In this boxing drama, a prizefighter is left by his money-grubbing showgirl wife who aspires to be a movie star. The fighter’s manager is tickled by the turn of events and immediately snaps the boxer out of his love-struck funk and sets him a challenging training program. Sure enough the fighter makes a strong comeback. As soon as the fame and fortune starts rolling in, the avaricious wife shows up at his door. She fires his manager and hires her secret lover in his place. Soon the fighter begins losing again. Just before the championship bout the old manager proves that his wife is being unfaithful. That is only the beginning of the end for the champ. ~allmovie.com Continue reading
Natalie Wood was never more beautiful, and the battle of the sexes was never more fun. It’s great to see a love story that doesn’t resort to foul language or adult humor, but simply witty dialog and the vagaries of human nature.
Tony Curtis plays a tabloid reporter trying to get the goods on Helen Gurley Brown (Natalie) and her personal life to find out if she actually knows anything about sex and relationships. To this end, he impersonates an acquaintance (Henry Fonda) who is having problems with his jealous wife (Lauren Bacall) so that he can pose as a patient and seek her advice.
The confusion caused by this impersonation just leads to more problems, naturally. However, this is just a sideshow to the reporter’s attempted seduction of Dr. Brown and the glorious mayhem that ensues. Continue reading
The Gift of Love is a remake of 1946’s Sentimental Journey, with Lauren Bacall in the role originated by Maureen O’Hara. Upon learning that she hasn’t long to live, Bacall, the devoted wife of Robert Stack, adopts young Evelyn Rudie so that her husband will never be lonely. After his wife’s death, however, the pragmatic Stack grows weary of little Evelyn, who prefers a “fantasy world” to real life. Stack returns the girl to the orphanage, whereupon Bacall’s spirit intervenes to set things right. The material was maudlin back in 1946, and even more so in 1958; still, it’s nice to see that Lauren Bacall could play a sweet, benign role when given the opportunity.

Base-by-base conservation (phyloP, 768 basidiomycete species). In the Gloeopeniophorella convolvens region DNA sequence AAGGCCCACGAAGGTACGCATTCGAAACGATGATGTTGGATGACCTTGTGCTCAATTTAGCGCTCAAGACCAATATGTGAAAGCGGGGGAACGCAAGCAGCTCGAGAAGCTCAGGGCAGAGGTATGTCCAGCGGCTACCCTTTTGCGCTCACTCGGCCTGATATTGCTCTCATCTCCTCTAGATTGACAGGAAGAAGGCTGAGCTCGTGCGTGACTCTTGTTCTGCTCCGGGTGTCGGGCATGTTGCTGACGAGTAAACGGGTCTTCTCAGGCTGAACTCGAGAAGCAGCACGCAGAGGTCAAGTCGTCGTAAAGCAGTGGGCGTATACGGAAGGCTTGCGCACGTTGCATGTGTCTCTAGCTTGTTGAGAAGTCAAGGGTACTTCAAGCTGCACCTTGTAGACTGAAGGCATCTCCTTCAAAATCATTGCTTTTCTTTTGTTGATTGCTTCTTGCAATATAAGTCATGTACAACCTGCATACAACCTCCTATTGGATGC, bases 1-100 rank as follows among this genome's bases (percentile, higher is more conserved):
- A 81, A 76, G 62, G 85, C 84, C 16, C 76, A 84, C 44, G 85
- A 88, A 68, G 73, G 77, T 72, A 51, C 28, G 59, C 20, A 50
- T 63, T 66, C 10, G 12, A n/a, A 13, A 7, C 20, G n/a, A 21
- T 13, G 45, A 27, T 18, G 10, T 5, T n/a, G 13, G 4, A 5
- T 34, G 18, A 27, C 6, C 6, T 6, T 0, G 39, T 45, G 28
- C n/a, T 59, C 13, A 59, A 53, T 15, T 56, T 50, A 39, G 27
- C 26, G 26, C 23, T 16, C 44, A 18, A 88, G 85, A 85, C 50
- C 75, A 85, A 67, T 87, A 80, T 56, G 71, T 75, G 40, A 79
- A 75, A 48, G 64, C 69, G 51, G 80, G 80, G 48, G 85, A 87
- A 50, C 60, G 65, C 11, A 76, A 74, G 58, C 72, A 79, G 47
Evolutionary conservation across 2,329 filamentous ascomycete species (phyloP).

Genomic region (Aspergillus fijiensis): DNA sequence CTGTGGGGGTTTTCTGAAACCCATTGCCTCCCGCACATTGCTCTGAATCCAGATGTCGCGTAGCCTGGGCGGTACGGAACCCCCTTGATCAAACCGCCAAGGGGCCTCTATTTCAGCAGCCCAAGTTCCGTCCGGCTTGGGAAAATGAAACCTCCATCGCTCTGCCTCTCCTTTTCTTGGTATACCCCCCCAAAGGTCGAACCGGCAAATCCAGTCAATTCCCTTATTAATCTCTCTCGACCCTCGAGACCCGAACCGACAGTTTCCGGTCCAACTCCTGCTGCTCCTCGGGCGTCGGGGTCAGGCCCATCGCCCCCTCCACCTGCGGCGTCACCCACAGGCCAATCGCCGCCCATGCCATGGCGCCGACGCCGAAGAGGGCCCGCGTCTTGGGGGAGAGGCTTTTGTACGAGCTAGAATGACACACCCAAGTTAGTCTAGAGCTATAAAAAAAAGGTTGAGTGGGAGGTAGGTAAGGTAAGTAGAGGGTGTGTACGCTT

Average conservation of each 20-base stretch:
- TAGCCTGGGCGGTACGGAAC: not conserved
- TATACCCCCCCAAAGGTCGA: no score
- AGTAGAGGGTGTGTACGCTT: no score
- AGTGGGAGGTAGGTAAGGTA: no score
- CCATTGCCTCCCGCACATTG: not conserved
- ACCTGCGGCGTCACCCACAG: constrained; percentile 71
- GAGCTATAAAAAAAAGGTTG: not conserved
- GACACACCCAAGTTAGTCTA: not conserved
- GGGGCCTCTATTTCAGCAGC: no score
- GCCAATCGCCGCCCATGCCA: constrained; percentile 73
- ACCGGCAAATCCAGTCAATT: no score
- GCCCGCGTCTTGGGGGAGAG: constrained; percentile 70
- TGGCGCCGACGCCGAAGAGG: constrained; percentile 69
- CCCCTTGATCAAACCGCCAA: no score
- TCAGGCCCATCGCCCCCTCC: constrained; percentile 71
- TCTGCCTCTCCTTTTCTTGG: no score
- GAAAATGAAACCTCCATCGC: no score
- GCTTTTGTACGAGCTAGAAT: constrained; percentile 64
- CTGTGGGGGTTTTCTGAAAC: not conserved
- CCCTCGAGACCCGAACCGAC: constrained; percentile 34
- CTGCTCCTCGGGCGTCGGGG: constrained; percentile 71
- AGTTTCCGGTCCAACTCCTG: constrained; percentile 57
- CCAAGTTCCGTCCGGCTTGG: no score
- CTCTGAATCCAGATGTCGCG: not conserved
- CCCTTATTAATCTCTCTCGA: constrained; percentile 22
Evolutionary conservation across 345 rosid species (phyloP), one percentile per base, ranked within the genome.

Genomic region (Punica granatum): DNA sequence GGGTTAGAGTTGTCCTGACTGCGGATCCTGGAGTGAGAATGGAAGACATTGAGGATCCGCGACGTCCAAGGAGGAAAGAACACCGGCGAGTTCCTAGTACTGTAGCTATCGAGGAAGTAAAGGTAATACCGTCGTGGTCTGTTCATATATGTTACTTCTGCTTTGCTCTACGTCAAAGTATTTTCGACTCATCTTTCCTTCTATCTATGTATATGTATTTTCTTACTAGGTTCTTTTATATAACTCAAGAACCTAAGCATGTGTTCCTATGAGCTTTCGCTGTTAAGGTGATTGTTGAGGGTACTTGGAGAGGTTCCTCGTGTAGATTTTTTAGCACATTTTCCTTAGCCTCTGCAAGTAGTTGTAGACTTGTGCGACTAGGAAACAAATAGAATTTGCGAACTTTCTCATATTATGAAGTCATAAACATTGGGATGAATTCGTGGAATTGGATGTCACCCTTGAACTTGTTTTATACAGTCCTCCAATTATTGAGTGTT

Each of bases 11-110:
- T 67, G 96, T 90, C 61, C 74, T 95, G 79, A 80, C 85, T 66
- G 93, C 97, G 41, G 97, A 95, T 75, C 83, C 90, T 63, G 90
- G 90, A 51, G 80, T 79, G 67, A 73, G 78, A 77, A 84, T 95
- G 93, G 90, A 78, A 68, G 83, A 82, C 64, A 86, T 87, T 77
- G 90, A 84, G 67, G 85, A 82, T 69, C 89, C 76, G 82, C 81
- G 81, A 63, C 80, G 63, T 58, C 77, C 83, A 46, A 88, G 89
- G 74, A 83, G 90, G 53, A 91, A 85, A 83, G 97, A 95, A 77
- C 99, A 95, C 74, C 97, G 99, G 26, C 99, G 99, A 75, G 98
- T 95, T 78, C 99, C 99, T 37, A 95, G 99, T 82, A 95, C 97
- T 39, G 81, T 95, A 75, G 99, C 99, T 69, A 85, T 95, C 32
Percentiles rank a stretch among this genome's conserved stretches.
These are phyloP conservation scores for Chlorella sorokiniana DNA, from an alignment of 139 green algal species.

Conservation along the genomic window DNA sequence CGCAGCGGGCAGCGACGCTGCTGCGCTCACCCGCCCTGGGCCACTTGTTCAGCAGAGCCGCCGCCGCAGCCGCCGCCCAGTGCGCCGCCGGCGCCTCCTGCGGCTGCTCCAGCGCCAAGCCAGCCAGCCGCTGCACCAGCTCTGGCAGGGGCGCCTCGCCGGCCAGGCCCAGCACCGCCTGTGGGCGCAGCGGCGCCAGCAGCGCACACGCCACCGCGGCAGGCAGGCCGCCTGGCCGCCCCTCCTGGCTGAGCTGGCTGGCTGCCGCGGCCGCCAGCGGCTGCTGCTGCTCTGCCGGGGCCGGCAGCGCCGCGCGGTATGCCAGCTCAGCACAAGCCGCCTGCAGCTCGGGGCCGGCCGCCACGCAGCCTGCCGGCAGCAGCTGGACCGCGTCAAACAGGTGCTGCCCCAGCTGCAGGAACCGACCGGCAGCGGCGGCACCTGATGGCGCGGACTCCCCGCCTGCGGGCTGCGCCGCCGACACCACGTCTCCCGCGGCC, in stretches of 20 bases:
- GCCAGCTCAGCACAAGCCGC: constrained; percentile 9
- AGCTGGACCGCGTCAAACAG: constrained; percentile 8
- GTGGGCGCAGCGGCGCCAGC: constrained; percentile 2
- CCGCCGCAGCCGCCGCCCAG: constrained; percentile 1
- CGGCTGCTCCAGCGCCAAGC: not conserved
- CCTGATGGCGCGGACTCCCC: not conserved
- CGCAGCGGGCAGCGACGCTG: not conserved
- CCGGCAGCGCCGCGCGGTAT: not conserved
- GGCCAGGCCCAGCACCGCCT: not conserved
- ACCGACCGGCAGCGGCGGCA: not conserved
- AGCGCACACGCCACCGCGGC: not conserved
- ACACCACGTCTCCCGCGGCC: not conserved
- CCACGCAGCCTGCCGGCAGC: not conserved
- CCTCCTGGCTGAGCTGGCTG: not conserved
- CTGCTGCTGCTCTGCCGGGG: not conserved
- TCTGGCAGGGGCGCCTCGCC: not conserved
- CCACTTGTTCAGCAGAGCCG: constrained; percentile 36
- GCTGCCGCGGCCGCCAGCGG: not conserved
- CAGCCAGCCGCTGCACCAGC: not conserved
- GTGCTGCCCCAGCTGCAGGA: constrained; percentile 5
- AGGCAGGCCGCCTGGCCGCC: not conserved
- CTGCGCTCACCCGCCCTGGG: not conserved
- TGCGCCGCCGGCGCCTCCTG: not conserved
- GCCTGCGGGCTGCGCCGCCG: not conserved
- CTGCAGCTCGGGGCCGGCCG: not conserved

They Shoot Horses Don’t They? is set in the dark years of the l930s, when dance marathons became popular as a way for desperate people to compete for prize money. Sometimes the events would drag on for weeks as contestants pushed themselves far beyond the point of physical, mental and emotional exhaustion, the dancers shambling around the floor in a half-dead stupor. People would then pay to sit in the bleachers, watch the event and cheer on their favourites. Taken from hard-boiled pulp writer Horace McCoy’s novel of the same name, Jane Fonda plays a bitter young woman paired up with Michael Sarrazin for the ordeal. Gig Young portrays the unctuous MC of the event, bringing equal parts compassion and sleaze to his role. Many of the film’s images are unforgettable, such as “the derby”, a heel-and-toe race around the dance floor with bouncy, light-hearted music to accompany the miserable spectacle. It’s a powerful, tragic period piece that reminds us of the privations of the Great Depression. In the largest sense, the film has existential overtones that go far beyond the story of enervated dancers staying on their feet for a month or more. This film brought home a string of Academy Award nominations for the cast and director Sydney Pollack and a win for Young. Continue reading
“Spring in a Small Town” is a remarkable fusion of classic form and the convincingly real. It moves from its central character, Yuwen, who is isolated in a small town, and in an arranged marriage with an ill neurasthenic husband, Lyan; and moves too from a truly enduring acting job by Wei Wei as Yuwen.
The story revolves around memory: memory of love, and memory of a pre-war period of youthful promise. These moments of being are stirred to life by the visit of the husband’s long estranged friend Zhang, who is now a city doctor. Zhang means renewed life and vigor at the desolate, war ruined estate of the noble Lyan, and love and passion to Yuwen, who happens to have been someone she once loved as a teen. Continue reading
Marguerite is a courtesan in Paris. She falls deeply in love with a young man of promise, Armand Duval. When Armand’s father begs her not to ruin his hope of a career and position by marrying Armand, she acquiesces and leaves her lover. However, when poverty and terminal illness overwhelm her, Marguerite discovers that Armand has not lost his love for her. Continue reading
It’s wartime, and young people are rushing into hasty –sometimes unwise – marriages. But not pretty, level-headed Alice. Then she meets Joe, a G.I. on a two-day pass, and falls heart-over-level-head in love. Judy Garland and Robert Walker are sweethearts for the ages in this glowing valentine of a movie directed by Vincente Minnelli (who, to add another layer of radiant romance, was about to marry his leading lady). Continue reading